Monday, June 18, 2018

‘The Pulse of Life’

James LaFond's Impressions of A Moment by Robert E. Howard
Reading from page 81 of A Word from the Outer Dark

Four verses of four lines each are the time it took for Robert E. Howard to reverse his negative exposure lens and bring to bear his sharpest tool in the exposition of heroism among horror and savagery, which was his stock-in-trade. There is something deeply horrific about Howard’s settings, something that does not square with his lack of graphic gore and his reticence towards the minutia of killing.

It is this, his deep appreciation for beauty which is imbedded in many dark corners of his prose but which forms the entirety of A Moment, the first verse of which is quoted below:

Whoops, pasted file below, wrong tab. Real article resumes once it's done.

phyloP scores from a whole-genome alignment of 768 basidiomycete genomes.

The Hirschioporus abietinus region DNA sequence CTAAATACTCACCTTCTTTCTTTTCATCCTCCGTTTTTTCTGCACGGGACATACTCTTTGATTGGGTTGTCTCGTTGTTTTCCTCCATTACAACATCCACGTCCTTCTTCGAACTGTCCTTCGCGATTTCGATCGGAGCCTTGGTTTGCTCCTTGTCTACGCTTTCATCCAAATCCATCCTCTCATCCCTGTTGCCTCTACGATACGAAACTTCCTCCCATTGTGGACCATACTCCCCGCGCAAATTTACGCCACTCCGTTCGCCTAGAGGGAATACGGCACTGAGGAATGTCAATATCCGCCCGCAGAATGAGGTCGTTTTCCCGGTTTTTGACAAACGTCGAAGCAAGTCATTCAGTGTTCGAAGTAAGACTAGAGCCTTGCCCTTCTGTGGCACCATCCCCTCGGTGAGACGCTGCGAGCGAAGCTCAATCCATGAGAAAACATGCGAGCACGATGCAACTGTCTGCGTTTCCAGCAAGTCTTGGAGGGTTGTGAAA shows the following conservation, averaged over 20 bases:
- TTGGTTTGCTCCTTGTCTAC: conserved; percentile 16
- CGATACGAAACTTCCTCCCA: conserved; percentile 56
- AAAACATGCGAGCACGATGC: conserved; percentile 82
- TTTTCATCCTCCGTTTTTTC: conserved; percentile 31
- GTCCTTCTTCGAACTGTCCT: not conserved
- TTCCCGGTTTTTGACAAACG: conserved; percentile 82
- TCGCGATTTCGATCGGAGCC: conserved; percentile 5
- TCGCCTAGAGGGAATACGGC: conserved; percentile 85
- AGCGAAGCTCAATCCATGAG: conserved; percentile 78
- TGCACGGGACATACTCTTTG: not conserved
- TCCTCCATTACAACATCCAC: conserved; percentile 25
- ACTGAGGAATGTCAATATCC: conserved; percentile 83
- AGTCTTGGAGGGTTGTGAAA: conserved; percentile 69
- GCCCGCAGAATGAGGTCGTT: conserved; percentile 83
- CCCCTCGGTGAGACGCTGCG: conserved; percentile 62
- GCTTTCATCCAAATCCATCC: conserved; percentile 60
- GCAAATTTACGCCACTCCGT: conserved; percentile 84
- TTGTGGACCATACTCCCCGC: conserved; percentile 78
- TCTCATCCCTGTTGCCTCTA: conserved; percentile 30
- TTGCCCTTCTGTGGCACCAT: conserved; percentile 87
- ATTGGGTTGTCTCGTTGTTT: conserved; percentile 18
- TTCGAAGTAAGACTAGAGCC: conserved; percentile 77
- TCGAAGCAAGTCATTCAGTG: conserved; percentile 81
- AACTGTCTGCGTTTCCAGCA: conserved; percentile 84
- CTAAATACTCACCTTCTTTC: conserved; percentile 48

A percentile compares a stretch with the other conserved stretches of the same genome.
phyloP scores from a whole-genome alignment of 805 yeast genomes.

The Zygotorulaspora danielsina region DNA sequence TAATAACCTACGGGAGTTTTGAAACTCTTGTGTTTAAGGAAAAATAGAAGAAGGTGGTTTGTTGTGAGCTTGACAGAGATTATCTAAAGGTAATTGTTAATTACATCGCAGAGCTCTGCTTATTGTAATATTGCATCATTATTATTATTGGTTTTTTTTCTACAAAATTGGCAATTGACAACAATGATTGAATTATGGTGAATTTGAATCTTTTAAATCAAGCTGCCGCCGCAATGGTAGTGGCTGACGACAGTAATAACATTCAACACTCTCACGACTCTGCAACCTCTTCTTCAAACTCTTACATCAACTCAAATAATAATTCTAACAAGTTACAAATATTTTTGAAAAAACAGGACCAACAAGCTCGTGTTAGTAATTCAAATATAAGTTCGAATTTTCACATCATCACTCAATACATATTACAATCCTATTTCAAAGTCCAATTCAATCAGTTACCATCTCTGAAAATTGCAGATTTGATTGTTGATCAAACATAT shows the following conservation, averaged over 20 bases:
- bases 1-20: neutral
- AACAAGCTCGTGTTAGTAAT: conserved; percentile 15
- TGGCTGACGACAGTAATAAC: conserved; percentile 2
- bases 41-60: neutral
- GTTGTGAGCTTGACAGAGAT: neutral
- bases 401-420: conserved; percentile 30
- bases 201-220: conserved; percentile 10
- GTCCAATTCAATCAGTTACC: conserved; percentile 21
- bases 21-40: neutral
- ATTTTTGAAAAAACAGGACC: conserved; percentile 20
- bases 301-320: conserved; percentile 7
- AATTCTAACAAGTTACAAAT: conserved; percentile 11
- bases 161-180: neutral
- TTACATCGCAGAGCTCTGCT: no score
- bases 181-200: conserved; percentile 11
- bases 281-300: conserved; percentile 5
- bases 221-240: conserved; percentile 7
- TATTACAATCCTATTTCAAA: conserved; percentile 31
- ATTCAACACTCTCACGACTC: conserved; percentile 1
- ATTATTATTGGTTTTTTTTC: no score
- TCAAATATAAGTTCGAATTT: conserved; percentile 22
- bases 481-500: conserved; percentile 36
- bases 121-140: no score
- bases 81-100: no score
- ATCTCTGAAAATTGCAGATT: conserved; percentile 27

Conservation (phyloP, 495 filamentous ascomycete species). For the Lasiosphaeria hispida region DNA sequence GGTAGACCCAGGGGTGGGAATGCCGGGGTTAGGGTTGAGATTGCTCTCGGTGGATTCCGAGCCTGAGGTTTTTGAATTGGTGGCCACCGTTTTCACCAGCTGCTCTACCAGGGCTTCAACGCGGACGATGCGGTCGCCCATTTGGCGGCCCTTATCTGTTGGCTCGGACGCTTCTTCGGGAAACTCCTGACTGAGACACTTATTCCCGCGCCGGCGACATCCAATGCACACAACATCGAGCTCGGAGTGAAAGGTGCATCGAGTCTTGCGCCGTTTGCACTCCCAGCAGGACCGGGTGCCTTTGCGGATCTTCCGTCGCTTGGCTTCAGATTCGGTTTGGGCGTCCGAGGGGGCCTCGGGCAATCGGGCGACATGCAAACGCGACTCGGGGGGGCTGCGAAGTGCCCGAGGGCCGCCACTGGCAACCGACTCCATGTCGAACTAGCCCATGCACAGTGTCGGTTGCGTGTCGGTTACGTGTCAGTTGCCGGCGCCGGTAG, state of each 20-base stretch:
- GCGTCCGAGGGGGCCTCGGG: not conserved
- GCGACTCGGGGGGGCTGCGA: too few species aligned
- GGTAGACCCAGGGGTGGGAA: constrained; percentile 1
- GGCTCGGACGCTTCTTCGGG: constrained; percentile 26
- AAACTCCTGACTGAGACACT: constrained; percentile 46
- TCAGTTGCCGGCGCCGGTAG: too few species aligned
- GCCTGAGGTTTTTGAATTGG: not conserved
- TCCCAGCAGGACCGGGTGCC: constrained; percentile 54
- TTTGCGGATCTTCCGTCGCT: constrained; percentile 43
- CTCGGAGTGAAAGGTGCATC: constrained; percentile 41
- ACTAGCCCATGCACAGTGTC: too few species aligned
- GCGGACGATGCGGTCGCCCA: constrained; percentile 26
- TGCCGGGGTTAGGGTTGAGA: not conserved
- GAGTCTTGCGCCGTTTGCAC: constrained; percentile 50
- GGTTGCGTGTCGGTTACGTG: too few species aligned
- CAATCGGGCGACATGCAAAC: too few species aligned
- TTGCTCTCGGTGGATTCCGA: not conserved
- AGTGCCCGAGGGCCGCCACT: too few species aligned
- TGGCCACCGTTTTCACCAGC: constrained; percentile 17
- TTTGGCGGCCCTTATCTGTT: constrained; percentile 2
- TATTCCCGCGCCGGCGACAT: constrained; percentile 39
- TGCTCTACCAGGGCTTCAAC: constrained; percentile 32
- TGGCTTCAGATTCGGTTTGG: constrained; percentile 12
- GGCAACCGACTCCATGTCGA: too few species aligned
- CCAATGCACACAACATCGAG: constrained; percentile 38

Let me forget all men a space,
All dole and death and dearth;
Let me clutch the world in my hungry arms—
The paramour of the earth.

This passion for natural beauty shines languidly through the brutal masculine mechanics of his barbarian characters, the sullied souls of his civilized villains, the inhumane gulfs that shadow his fictional worlds, and the bones of the dying civilizations bleaching under the eye of his dark sun, mostly in the persons of his female characters, who are never mere sidekicks, love interests or possessions, but rather as miniature—often innocent—little worlds like flowers under the cruel feet of men.

(c) 2018 James LaFond

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